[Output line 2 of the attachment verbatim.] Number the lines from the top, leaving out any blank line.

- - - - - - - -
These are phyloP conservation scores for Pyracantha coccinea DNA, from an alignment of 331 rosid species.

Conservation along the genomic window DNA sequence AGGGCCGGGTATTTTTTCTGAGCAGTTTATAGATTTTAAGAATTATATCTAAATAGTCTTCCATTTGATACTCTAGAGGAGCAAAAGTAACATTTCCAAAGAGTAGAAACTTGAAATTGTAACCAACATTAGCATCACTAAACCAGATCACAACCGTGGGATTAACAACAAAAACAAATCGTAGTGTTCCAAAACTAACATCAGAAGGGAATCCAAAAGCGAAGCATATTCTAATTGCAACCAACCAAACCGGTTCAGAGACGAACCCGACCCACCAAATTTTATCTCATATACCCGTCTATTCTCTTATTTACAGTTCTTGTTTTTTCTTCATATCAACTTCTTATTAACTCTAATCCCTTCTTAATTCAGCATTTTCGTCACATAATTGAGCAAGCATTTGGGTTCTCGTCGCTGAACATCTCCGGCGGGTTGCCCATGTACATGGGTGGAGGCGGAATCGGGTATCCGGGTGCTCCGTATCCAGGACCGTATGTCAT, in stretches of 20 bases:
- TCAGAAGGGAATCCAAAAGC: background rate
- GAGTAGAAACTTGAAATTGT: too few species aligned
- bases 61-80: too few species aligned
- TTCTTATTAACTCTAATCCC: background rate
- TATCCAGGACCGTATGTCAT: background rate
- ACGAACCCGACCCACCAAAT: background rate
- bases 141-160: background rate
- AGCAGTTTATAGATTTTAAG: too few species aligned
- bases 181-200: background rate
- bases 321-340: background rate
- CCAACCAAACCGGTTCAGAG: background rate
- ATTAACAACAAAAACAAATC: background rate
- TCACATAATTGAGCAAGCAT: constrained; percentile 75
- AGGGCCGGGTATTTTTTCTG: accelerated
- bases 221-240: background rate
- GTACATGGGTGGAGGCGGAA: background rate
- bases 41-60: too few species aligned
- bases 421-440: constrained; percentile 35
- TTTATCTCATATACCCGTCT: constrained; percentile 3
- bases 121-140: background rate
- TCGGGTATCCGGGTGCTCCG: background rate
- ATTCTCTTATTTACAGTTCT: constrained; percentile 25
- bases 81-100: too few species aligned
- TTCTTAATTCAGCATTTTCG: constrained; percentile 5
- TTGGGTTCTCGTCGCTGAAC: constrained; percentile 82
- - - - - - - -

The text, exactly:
Conservation along the genomic window DNA sequence AGGGCCGGGTATTTTTTCTGAGCAGTTTATAGATTTTAAGAATTATATCTAAATAGTCTTCCATTTGATACTCTAGAGGAGCAAAAGTAACATTTCCAAAGAGTAGAAACTTGAAATTGTAACCAACATTAGCATCACTAAACCAGATCACAACCGTGGGATTAACAACAAAAACAAATCGTAGTGTTCCAAAACTAACATCAGAAGGGAATCCAAAAGCGAAGCATATTCTAATTGCAACCAACCAAACCGGTTCAGAGACGAACCCGACCCACCAAATTTTATCTCATATACCCGTCTATTCTCTTATTTACAGTTCTTGTTTTTTCTTCATATCAACTTCTTATTAACTCTAATCCCTTCTTAATTCAGCATTTTCGTCACATAATTGAGCAAGCATTTGGGTTCTCGTCGCTGAACATCTCCGGCGGGTTGCCCATGTACATGGGTGGAGGCGGAATCGGGTATCCGGGTGCTCCGTATCCAGGACCGTATGTCAT, in stretches of 20 bases: